Sun exposure and tanning-bed exposure have been much maligned by those who would increase sunscreen sales and other “protection” against melanoma. But, in 2016, a paper was written regarding the truth about tanning beds. According to this paper, Risk of melanoma with tanning beds is slightly associated with home use, but there is no significant increase in risk with beds used in tanning salons. This is according to a soon-to-be-published analysis of studies that differentiated between home-use tanning beds and salon use of tanning beds.
The analysis showed that when all tanning devices were considered together, tanning bed use was associated with a 15%-20% increased risk of melanoma. However, when home-use tanning was separated from salon use, salon use showed only a 5% increased risk, which was not significant. In other words, there may have been no risk whatever. In fact, in three of the studies that were part of the analysis, overall use of tanning beds associated to a lessened risk of melanoma.
Therefore, if there is any increased risk of melanoma with tanning-bed use, it is all due to the use of home units. This is what we might expect, since salons take care to assess skin type and monitor the time spent in the unit.
Before we decide to eschew the use of home units, however, we should also take into consideration the very healthful benefits of tanning-bed use in general. Here are a few well-documented facts about the benefits:
- Tanning bed use is associated with a reduced risk of clots.
- Tanning-bed use is associated with increased vitamin D levels.
- Tanning-bed use is associated with stronger bones.
- Tanning-bed use can cure psoriasis and eczema and tanning beds are often recommended by dermatologists.
- Tanning-bed use more than three times yearly is associated with a 40-50% reduced risk of endometrial cancer.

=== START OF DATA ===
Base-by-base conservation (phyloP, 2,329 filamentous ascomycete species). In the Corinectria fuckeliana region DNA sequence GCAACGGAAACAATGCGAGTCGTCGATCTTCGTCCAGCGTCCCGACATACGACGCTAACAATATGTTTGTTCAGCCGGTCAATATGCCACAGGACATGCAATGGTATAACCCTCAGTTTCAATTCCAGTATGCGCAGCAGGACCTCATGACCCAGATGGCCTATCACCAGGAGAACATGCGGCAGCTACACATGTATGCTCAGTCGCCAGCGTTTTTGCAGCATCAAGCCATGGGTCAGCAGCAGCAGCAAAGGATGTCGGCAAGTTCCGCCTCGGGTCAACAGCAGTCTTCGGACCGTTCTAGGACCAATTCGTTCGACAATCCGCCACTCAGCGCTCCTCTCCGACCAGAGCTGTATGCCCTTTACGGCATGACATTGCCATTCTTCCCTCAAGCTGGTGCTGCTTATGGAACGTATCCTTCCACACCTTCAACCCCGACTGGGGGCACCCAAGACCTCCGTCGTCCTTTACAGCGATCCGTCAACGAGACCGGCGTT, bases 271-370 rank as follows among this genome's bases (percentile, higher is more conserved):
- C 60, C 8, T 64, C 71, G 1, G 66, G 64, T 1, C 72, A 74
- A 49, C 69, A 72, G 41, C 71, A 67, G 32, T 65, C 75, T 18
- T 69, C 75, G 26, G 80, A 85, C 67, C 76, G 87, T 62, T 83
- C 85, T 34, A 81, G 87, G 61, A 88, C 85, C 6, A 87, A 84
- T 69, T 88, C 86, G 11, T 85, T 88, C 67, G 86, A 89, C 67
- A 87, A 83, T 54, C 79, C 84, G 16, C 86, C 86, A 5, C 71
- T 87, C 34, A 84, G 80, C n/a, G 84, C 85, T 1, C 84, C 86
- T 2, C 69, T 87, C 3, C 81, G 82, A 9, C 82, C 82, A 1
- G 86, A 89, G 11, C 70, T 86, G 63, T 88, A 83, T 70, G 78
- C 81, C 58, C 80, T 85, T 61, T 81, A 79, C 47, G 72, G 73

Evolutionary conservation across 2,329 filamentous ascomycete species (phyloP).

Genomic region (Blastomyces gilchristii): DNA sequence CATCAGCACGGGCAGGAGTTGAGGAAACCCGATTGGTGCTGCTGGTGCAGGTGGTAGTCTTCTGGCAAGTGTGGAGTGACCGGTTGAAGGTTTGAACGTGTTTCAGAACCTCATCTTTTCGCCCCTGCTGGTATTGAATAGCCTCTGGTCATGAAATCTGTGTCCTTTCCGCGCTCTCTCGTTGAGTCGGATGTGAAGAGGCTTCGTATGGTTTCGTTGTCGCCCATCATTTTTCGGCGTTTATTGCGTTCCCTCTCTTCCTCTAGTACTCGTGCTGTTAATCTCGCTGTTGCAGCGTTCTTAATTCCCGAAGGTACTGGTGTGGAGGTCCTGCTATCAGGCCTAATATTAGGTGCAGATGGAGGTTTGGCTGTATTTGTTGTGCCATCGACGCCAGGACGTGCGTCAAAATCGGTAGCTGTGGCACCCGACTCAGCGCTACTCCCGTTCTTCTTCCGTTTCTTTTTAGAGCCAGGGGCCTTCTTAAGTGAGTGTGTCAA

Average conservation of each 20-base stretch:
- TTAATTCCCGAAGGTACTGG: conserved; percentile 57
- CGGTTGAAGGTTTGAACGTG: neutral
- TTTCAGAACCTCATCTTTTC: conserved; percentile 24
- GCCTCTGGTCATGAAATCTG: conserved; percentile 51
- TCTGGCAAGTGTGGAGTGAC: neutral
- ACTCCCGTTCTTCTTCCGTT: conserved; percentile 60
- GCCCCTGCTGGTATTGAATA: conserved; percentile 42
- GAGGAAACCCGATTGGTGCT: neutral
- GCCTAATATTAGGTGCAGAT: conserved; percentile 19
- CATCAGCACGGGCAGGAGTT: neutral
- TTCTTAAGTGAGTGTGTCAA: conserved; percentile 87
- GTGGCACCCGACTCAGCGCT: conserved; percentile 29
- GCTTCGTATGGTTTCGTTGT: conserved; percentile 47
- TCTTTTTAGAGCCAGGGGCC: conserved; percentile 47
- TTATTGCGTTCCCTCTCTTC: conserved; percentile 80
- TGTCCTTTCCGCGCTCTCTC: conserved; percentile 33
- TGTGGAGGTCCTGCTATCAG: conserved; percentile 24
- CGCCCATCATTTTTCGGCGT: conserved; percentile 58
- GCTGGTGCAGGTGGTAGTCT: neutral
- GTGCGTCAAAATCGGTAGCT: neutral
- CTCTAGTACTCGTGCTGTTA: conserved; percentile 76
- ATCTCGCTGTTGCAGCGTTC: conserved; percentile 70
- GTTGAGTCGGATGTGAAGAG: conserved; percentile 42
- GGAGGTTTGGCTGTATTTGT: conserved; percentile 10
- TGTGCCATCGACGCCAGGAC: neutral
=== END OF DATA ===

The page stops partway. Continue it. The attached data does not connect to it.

- Tanning-bed use is associated to lower breast-cancer risk.
- A 20- year study demonstrated that both sun exposure and tanning-bed exposure reduced the risk of death; women who used tanning beds were 23% less likely to die of any cause than women who did not use them.
The key to safe tanning-bed use is the same key as for safe sun exposure: Don’t be taken in by the anti-sun, anti-tanning movement.
 Hoel, D. Commercial Tanning Salons and Melanoma Risk. Letter to the editor, Dermato-endocrinology. Not yet published.
 Lindqvist PG, Epstein E, Olsson H. Does an active sun exposure habit lower the risk of venous thrombotic events? A D-lightful hypothesis. J Thromb Haemost. 2009 Apr; 7(4):605-10.
 Holick, M. Boston University. “Effects Of Vitamin D And Skin’s Physiology Examined.” Science Daily 21 February 2008 <http://www.sciencedaily.com¬ /releases/2008/02/080220161707.htm>.
 Tangpricha V, Turner A, Spina C, Decastro S, Chen TC, Holick MF. Tanning is associated with optimal vitamin D status (serum 25-hydroxyvitamin D concentration) and higher bone mineral density. Am J Clin Nutr 2004;80:1645-49.
 Radack KP, Farhangian ME, Anderson KL, Feldman SR. A review of the use of tanning beds as a dermatological treatment. Dermatol Ther (Heidelb). 2015 Mar;5(1):37-51.
 Epstein E, Lindqvist PG, Geppert B, Olsson H. A population-based cohort study on sun habits and endometrial cancer. Br J Cancer. 2009 Aug 4;101(3):537-40.
 Yang L, Veierød MB, Löf M, Sandin S, Adami HO, Weiderpass E. Prospective study of UV exposure and cancer incidence among Swedish women. J Intern Med. 2014 Jul;276(1):77-86
 Lindqvist PG, Epstein E, Landin-Olsson M, Ingvar C, Nielsen K, Stenbeck M, Olsson H. Avoidance of sun exposure is a risk factor for all-cause mortality: results from the Melanoma in Southern Sweden cohort. J Intern Med. 2014 Jul;276(1):77-86.
Are you at higher risk of skin cancer when working in a greenhouse?